WASHINGTON -- The time clock for a decision on whether cigars should have flavors appears to have begun as the U.S. Food and Drug Administration (FDA) recently released an agenda of items it will act on over the next year, according to a tobacco-retailing association.
The FDA has issued the agency’s Fall 2018 Unified Agenda of Regulatory and Deregulatory Actions, which includes regulatory actions that the agency plans to consider taking in the next 12 months, according to Lakeville, Minn.-based NATO. In the agenda, the FDA has published regulatory identification number (RIN) 0910-AI28 that would propose a new tobacco product standard for characterizing flavors in cigars.
Officials with NATO said the FDA has congressional authority to limit or ban an ingredient or constituent in a tobacco product or tobacco smoke, an authority that encompasses flavors.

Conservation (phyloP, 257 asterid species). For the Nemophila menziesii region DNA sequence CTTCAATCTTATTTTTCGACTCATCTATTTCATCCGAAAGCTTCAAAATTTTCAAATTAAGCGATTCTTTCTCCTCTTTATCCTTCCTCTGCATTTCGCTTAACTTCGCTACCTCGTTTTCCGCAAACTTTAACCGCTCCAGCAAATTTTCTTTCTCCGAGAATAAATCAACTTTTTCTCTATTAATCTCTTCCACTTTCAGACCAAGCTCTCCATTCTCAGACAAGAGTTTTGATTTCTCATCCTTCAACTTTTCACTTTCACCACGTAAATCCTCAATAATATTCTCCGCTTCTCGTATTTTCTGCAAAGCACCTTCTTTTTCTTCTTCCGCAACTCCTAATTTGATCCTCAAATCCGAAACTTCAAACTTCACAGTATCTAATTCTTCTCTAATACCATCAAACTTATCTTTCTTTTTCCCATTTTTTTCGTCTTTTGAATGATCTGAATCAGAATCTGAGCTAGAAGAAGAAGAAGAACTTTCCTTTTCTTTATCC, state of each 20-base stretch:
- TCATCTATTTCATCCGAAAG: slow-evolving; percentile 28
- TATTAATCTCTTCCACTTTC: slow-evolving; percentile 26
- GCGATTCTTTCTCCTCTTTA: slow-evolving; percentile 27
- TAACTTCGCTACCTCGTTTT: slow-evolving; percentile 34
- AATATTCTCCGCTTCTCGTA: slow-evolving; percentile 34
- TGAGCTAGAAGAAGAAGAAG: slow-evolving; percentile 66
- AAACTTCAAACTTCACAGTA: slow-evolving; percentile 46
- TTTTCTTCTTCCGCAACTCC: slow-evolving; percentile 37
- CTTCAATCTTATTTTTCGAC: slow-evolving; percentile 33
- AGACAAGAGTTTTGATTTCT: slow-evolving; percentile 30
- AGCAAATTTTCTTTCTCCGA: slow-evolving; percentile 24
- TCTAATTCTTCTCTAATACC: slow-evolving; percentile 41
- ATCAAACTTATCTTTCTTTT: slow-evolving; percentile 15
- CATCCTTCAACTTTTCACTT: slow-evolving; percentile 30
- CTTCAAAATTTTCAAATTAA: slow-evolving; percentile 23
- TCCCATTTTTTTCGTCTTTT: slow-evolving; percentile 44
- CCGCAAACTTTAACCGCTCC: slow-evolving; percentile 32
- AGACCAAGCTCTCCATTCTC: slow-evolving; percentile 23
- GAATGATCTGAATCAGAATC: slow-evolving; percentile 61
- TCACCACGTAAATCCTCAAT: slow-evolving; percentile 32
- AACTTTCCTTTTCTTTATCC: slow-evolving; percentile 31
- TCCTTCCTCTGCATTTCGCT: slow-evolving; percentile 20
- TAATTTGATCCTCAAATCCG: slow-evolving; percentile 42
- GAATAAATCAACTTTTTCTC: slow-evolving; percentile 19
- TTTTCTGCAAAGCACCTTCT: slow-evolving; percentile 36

Within the federal rules that apply, NATO officials said flavors are described as an “herb or spice, including strawberry, grape, orange, clove, cinnamon, pineapple, vanilla, coconut, licorice, cocoa, chocolate, cherry or coffee.” Since a proposed regulation banning the use of characterizing flavors in cigars has not yet been drafted or issued by the FDA, however, the exact flavors that a proposed regulation could ban are not yet known, NATO officials said.
But before the FDA can move forward with a standard or any potential ban, NATO officials said the agency must go through a number of steps. These would include the following:
- Drafting a proposed regulation.
- Having the proposed regulation reviewed by the White House Office of Management and Budget (OMB).
- Requesting the public to submit comments on the proposed regulation.
- Reviewing the public comments.
- Drafting a final regulation.
- Seeking final OMB review and approval.
- Publishing the final regulation with an effective date.
NATO officials said they will monitor any newly proposed FDA regulation and alert its members to such proposed rules and how to submit comments to the proposed restrictions.